Thursday 21 August 2014

Hansard of the Legislative Council

The Tamar Valley Brand

Mr FINCH (Rosevears) - Mr President, there was a time when branding meant putting identification marks on cattle, or you had those household brand products like shoe polish, soap and the like. They were often much-loved brands which inspired long-term loyalty. Whether we like it or not, we contrive brands for states, tourism regions and a diversity of other things. It is no bad thing because it helps us to find the qualities and advantages of something that we want to present publicly. Good branding can create an instant image, like 'Tasmania on a plate' which is being used now, or 'Clean and Green'.

The West Tamar part of my electorate is going through a branding process at this moment. The process, led by the West Tamar Council, is defining how the West Tamar is best perceived by wouldbe tourists. It is identifying qualities like our stunning, scenic Tamar Valley - the vineyards, the green hills, and the already established tourism infrastructure, including restaurants and accommodation.

But it is an urgent process. The opening paragraphs of the document titled 'The Tamar Valley Brand' reads thus -

The West Tamar and Tamar Valley has seen its tourism footprint and profile diminish slowly over a decade - what was once a must visit destination in 20042009 has gradually waned with visitation exceeding 120 000 now down to approximately 76 000, a drop of around 35 per cent.

Marketing and promotion of the region outside of Launceston has been largely left to individual operators with some exceptions - the Tamar Valley Wine Route, Beaconsfield Mine and Heritage Centre and the Tamar Valley resort still marketing aggressively.

What became apparent is that while we have the products and attractions visitors would like to see, we had lost the brand or feeling associated with the Tamar Valley. Visitors to Tasmania expect a clean green and pristine offering, products in the arts, crafts, markets, food and wine, natural attractions, gardens, history and museums are all sought after however, the icons remain the catalyst for the visitor to decide to travel. Salamanca, MONA, Port Arthur, Cradle Mountain, Freycinet, Mount Wellington are major drawcards.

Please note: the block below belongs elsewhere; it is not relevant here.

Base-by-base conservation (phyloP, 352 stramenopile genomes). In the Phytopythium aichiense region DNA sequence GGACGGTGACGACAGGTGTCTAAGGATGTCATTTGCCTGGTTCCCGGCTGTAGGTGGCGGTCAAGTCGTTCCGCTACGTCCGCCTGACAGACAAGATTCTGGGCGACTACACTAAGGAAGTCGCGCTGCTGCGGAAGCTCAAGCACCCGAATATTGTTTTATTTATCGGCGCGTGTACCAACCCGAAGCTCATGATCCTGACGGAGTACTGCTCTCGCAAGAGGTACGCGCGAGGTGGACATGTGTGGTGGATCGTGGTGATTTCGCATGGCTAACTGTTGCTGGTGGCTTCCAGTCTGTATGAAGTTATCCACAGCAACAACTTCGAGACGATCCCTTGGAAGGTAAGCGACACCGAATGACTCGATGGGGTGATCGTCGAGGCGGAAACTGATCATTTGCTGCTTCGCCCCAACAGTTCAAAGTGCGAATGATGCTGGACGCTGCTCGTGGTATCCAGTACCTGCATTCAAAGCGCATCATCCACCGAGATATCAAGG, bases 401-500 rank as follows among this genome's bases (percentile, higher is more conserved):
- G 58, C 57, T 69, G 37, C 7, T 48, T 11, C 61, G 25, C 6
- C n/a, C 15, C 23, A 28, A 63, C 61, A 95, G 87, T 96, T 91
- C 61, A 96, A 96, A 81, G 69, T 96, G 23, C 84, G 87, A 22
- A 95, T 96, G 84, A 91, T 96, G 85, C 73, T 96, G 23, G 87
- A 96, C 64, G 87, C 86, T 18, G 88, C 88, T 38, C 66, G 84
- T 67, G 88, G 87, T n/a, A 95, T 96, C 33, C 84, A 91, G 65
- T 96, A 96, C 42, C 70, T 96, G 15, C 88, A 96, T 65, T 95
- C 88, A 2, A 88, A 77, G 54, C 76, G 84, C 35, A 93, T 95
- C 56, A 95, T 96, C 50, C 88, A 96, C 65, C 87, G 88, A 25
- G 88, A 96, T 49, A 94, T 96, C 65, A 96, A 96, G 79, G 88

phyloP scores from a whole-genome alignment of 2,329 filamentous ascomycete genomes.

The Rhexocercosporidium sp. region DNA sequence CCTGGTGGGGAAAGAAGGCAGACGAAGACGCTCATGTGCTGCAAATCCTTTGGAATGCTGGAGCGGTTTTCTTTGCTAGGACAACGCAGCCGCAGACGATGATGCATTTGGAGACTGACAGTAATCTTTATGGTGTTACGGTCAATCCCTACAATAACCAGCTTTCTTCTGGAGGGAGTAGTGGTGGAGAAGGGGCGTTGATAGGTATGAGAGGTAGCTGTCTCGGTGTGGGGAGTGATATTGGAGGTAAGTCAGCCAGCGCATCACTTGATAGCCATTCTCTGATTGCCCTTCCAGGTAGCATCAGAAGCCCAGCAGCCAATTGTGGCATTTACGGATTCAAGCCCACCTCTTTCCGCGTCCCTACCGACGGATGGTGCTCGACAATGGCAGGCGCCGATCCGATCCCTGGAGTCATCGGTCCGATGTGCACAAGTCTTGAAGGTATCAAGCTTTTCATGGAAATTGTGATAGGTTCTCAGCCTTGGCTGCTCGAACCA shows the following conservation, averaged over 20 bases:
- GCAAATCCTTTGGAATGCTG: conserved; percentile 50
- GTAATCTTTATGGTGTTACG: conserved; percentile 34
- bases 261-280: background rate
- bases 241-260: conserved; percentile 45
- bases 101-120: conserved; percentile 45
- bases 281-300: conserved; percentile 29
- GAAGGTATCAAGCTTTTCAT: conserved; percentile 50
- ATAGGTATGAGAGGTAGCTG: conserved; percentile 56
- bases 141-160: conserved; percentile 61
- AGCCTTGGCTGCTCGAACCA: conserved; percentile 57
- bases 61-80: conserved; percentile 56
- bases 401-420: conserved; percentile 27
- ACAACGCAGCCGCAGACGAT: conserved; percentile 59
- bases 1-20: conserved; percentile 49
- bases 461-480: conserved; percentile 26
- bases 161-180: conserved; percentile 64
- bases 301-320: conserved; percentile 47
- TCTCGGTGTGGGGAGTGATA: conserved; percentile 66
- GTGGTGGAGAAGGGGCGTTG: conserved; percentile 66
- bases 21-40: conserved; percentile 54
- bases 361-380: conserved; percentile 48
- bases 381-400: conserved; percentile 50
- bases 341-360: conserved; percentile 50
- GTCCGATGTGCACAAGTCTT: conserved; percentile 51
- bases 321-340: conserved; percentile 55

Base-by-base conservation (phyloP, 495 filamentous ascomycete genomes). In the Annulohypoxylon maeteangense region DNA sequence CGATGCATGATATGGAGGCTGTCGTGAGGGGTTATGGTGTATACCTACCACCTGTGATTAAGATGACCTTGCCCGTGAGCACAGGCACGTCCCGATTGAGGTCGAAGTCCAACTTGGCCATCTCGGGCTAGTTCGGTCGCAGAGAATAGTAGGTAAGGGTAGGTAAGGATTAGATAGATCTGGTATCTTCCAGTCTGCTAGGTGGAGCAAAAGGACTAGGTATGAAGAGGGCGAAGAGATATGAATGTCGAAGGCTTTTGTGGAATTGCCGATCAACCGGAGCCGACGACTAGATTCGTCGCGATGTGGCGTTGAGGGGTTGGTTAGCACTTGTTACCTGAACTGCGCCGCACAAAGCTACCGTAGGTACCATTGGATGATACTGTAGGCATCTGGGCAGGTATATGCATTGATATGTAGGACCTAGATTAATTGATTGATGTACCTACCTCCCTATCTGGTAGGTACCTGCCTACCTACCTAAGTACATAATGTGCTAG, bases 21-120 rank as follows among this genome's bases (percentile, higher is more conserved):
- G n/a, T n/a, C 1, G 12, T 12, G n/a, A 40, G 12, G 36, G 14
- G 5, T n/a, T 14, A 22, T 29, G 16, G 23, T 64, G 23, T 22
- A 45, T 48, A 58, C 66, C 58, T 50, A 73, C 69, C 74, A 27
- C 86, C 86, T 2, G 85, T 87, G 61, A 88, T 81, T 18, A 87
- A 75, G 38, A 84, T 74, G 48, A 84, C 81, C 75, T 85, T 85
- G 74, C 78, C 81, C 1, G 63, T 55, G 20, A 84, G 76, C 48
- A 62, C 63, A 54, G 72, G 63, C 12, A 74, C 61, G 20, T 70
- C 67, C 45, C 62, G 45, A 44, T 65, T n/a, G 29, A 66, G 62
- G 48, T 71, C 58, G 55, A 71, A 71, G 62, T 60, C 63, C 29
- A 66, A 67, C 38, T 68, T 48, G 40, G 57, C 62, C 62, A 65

The Tamar Valley document written by the West Tamar Council's tourism development officer, Damien Blackwell, was partly the basis for a forum I attended on 14 August with industry representatives and operators. Three words underpin the West Tamar brand, as we heard that night - refine, engage, delight. But there is much more to the brand than that. There is a new website being developed along with videos, and a total engagement with social media. Damien Blackwell says that visitor behaviour is indicating there is a whole new demographic that is looking beyond the major cities. They research and make their own decisions and are looking to discover for themselves, rather than be told. Would-be visitors' tools of choice are websites, social media and specific tourism qualifiers, such as TripAdvisor and Expedia.

The Tamar Valley is able to offer the products associated with the Tasmanian brand. We have nature, we have history, we have food and wine, and we have high-end accommodation, arts, and an experience that allows connection and engagement, not just contrived or concocted tourism. However, it faces the same problem as anyone else wanting to sell a product - creating an image, a brand, and then broadcasting a message as widely as possible.

The West Tamar is going to adopt the playful attribute of the northern regional tourism brand, with the addition of naturalness. This complements an alliance with the regional brand position engineered by Tourism Northern Tasmania, and it also matches the 'Beyond the Scenery' campaign in place with Tourism Tasmania - quirky, offbeat and original.

Damien Blackwell says the challenge was to find the Tamar Valley's niche in the state and national tourism context, to find a direction, and to identify that which sets West Tamar apart from other tourist destinations and wine regions particularly, nationally. He says delivery of an on-brand, talk-worthy experience is critical, and developing this with the industry and leveraging off an already excellent award-winning product, will help achieve excellence and consistency.

It is obvious that engagement with local operators will be critical. The aim is to stimulate further investment in infrastructure and tourism products to meet demand in line with visitor growth. Mr Blackwell gave an example of that river valley in the south - the Huon. I want to draw the attention of the former Mayor of the Huon Valley who, no doubt, will take a lot of credit.

Mr Armstrong - He is still the Mayor.

Mr FINCH - Still the Mayor. Of course, keep taking the credit. The Huon Valley undertook a major project in tourism about the time when visitation in the Tamar Valley was quite static. There was heavy investment in marketing, industry collaboration and stakeholder engagement. The local tourism body, the council and the industry took the step to invest time and resources in tourism. The result we have seen shows its success - Pennicott Wilderness Cruises, Huon Valley food trail, the Bruny Island food explosion, Peppermint Bay Provedore, Grandvewe Sheep Cheese, Peppermint Bay Cruise, Huon Valley Mushrooms, Tahune Airwalk and the major winner, Gourmet Farmer.

The Tamar Valley does not duplicate these attractions but we have equivalents of our own. Our process is an holistic one to refine our brand, engage our operators, delight our visitors and accelerate word of mouth, both in person and online. I am looking to accelerate my wordage. It is important for my electorate that this approach succeeds.